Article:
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    Vaccines are always better than the disease. Otherwise they would not be approved.

    My kids have never had any issues. Just as the other 99+% of vaxed kids.
    It's a war of the mind and we're armed to the teeth.

  21. #1721
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    Thing #4 at 18 month checkup the other day and we rest easy knowing our pcp doesnt have to think twice about discussing and administering vaccines, we are not subject matter experts in medicine.

  22. #1722
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    Quote Originally Posted by subtle plague View Post
    Vaccines are always better than the disease. Otherwise they would not be approved.

    My kids have never had any issues. Just as the other 99+% of vaxed kids.
    It’s like 99.999+%. Getting struck by lightning is like 10-100x more likely.

    The other thing is probability and consequences. The consequences of vaccine related injury range from an acute 30 minute reaction to a few days of allergy issues, to, yes, blood clots or other rare conditions that could linger for weeks. At a 1 in 100,000 to 1 in 1 million probability. The probability of death or permanent injury from a vaccine is even lower. Can you trust them? Sure, there are ultra rare swiss cheese accidents where the chain of custody controls for a vaccine can break down and something wildly rare can happen too … But diseases like RSV can permanently debilitate kids … at much much much much higher probability.

    I’m not an expert, but my wife is. She’s the one who spent 7 years of her life training to be a doctor, studying for the hardest tests, reading peer reviewed papers, etc. She’s the one pleading with parents when the kids are born to do vitamin k injections and other shots. The parents who say to her, “I just don’t know who to trust,” don’t understand the rigor that doctors need to go through to provide trustworthy medical advice, rigor that random people on Youtune don’t have to go through.

    My wife is also the one who treats those same unvaccinated kids who are coding with RSV at 6 weeks of age, stressing to keep them alive. “I almost watched a baby die today” is something I hear a lot at the dinner table. Last November’s tripledemic for young kids was very very real.

    I get that needles are scary. I get that it’s an ordeal to teach your kids that the super quick nurse who pokes you is trying to keep you safe and that trust me the other kids will think your bamdaid is super cool and yes you can play with the iPad after we get home from clinic because you are super brave, while they might kick and scream. I get that we don’t get to watch the cooks in the kitchen and it’s a leap of faith to trust it. But really - with those odds, just ask any gambler or hedge fund trader how they would feel about vaccines. Slam dunk doesn’t even come close describing the probabilistic outcomes of with vs without.

    $0.02 from someone living with someone who tries to keep kids alive on a daily basis.
    _______________________________________________
    "Strapping myself to a sitski built with 30lb of metal and fibreglass then trying to water ski in it sounds like a stupid idea to me.

    I'll be there."
    ... Andy Campbell

  23. #1723
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    I remember both of our kid's pediatricians tiptoeing around the vaccination subject when it was time for the kids' first rounds. The look of relief on their faces when we told them fuck yes we're vaccinating was hilarious.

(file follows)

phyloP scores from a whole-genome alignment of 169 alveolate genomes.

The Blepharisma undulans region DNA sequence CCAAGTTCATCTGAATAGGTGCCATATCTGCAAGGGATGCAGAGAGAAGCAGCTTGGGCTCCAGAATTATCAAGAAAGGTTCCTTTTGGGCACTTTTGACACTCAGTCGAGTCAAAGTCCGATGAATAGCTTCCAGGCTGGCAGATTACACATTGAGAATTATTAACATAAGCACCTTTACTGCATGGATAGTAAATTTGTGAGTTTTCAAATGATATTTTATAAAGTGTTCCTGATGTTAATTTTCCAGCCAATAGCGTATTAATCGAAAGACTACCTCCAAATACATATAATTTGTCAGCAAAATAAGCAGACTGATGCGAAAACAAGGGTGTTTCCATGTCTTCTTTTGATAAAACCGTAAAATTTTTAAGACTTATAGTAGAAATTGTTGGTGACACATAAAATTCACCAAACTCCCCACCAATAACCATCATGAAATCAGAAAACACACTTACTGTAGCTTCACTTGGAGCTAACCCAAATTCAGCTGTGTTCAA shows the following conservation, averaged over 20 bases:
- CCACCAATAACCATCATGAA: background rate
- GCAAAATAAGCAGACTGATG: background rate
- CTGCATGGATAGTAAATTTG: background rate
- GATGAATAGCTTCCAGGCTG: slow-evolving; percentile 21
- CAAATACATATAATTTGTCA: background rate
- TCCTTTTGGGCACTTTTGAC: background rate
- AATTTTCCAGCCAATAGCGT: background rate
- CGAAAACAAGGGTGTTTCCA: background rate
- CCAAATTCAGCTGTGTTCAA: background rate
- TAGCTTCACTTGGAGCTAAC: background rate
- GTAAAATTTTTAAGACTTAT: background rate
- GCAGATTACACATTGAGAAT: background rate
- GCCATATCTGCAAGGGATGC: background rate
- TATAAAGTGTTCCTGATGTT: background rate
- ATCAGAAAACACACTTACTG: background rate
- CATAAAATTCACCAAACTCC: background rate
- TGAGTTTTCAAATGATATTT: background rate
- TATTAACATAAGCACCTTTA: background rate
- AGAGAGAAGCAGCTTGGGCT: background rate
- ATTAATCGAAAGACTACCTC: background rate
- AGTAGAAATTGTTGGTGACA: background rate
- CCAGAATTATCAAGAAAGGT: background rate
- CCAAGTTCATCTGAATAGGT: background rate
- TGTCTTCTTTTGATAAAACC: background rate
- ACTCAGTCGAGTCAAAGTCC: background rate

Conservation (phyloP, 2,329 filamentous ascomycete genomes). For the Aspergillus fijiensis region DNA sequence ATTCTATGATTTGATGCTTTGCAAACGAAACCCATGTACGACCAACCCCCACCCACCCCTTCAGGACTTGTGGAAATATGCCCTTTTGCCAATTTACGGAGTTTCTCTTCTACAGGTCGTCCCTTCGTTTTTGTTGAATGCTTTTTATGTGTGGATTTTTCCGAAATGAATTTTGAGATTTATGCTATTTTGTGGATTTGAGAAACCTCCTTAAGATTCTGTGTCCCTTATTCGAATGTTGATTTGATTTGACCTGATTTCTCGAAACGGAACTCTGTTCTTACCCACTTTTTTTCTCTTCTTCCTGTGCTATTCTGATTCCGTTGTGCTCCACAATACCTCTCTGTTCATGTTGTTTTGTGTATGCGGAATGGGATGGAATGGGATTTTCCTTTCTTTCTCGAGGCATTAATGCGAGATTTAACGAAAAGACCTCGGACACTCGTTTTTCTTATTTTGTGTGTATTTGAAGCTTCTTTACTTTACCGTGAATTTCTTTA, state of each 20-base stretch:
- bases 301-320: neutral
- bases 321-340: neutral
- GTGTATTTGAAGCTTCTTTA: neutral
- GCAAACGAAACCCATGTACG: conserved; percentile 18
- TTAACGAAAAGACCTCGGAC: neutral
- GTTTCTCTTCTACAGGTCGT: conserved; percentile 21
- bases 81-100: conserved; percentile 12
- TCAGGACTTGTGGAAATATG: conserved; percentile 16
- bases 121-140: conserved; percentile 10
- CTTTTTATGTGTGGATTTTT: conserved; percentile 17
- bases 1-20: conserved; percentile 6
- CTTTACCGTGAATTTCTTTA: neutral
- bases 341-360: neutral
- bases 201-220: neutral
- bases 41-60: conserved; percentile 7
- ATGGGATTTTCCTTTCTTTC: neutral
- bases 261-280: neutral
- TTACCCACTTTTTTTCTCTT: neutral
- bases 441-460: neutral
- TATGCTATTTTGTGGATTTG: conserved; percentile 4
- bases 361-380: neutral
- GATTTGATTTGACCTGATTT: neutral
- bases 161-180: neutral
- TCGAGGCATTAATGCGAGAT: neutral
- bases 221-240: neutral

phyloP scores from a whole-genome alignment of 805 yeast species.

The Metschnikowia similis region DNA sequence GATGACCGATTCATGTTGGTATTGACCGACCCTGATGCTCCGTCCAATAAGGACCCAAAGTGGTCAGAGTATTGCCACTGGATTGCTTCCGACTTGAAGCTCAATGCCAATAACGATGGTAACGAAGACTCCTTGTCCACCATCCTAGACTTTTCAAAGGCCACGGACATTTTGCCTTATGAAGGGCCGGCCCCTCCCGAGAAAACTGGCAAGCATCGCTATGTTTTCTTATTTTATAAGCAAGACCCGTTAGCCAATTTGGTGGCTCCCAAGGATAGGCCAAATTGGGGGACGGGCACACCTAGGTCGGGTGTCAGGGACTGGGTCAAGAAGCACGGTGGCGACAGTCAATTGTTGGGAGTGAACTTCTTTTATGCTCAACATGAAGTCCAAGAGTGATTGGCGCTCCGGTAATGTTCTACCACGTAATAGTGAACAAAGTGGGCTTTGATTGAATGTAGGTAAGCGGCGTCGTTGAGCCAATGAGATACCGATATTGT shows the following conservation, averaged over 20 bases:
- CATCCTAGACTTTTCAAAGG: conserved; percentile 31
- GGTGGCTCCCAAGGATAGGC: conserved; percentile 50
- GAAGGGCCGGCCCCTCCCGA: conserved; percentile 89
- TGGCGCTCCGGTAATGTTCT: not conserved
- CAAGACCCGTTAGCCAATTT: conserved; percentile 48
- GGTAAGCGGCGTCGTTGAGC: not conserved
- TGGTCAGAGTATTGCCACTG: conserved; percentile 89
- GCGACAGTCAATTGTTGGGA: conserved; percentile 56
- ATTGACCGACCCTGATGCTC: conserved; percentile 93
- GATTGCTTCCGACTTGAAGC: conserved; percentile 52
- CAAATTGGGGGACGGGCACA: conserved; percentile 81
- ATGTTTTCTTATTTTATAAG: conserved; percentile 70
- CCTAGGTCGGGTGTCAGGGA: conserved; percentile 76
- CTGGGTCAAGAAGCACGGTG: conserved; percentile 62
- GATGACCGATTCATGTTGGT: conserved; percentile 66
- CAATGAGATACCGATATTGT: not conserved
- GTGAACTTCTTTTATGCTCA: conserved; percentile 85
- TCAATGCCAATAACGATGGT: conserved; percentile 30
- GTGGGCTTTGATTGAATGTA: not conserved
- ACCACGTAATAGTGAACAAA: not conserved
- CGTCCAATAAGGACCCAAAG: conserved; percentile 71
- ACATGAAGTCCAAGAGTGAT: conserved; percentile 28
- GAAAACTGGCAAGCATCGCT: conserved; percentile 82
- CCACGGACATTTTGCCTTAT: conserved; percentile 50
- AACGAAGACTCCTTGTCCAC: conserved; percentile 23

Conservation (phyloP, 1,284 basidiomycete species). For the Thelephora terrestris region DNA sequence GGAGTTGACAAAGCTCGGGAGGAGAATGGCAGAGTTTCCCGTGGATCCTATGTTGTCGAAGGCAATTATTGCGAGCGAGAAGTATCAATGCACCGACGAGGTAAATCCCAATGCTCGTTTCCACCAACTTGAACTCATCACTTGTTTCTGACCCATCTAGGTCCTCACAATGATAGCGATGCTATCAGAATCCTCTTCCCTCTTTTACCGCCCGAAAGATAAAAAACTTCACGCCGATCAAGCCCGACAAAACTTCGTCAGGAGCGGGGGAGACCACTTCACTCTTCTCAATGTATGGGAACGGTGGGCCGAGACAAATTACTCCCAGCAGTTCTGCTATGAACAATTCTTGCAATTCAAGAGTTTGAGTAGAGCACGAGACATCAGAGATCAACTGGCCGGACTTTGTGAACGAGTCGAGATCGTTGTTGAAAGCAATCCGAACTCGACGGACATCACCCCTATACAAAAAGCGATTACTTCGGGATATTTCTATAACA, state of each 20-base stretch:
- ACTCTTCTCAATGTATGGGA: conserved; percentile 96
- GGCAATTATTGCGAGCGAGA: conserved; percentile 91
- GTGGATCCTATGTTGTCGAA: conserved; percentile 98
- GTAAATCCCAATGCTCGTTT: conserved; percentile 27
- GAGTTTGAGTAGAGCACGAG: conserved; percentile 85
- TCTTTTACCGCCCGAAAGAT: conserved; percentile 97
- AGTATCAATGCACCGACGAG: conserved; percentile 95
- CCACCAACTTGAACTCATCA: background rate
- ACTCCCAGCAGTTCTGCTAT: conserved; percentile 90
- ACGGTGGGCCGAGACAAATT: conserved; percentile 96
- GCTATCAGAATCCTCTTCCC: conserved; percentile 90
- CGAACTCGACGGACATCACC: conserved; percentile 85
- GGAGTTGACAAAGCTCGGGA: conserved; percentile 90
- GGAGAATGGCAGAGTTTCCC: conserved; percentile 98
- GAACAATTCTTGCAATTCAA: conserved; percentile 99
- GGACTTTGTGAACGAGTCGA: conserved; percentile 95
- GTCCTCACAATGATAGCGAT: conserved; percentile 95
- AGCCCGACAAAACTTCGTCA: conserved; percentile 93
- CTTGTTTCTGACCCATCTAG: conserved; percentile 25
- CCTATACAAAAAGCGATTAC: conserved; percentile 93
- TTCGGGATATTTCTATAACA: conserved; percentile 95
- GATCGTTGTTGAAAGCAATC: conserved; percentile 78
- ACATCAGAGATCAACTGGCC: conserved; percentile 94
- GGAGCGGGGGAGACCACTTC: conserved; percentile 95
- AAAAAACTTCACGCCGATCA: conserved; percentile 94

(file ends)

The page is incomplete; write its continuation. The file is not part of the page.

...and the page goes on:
24. #1724
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    I understand what you guys are saying and some good points are being made. I didn’t emphasize it in my first post, so I will reiterate. I have a congenital autoimmune disease. When the second round of vaccines were administered to me at 4 months old, albeit May of 1976, I ran a dangerously high fever for almost 5 hours. My pediatrician was surprised that there weren’t more lasting implications. So, my concern is not winning the reverse lottery, it’s that my child’s family history indicates a greater likelihood of being a statistic.

    IMO, that hints at the great problem we’re facing as a society. We’re rather trained to pick a side and SHOUT at each other. We fail to see a lot of the nuances. You don’t have to be an immunologist to recognize that a parent having an adverse reaction would be a indication of higher risk.

    Many of you have brought up some great points, and ultimately it does break down to something like the danger you can see (adverse reaction to the vaccine) vs. the danger that is unknown (actually contracting one of the diseases you are inoculating against). It’s simply a dicey issue, whether you realize it or not. Having family history makes it more complicated. I also have a close family friend, who around the same time, spring of 1976, was left completely incapacitated after a round of vaccines, she was 6 months old. I realize that one anecdotal experience does not change the odds, that doesn’t make it less stark.

    I do very much appreciate the empathy this morning. It has helped me process.

  25. #1725
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    Quote Originally Posted by bodywhomper View Post
    Woot!!! To the bike commuting!

    My oldest became discouraged from riding for several years because his close friends/peers all became very high level in junior high and HS, sporting a quiver of high end bikes that they frequently broke or annually replaced. He was discouraged because of their skill levels, high risk levels (several broke themselves pretty bad), and the high value bikes they rode compared to the used beaters that I could make available. Now he’s at college with his lower end gravel bike (grad gift) and rides it night and day: rides into town, trail rides (next to campus), rides to classes, night rides. He’s stoked and thoroughly enjoying the freedom. As a dad, I’m super happy.
    Interesting, it is tough as kids become aware of the level on the totem pole their things are relative to others.
    I did get him a bit of a fancy bike for an 11yo, but I hunted and found a kick ass used deal because I am not made of money.
    But he's stoked, he wants to clean his bike all the time. He even looked like a little bike commuter stomping up the last hill to school. Mom took a pic because she has to drive the little one to school.
    Interestingly, he is acting much more grown up with the bike commuting, doing better at getting ready in the am, walking the dog, etc.
    I'm super happy about it.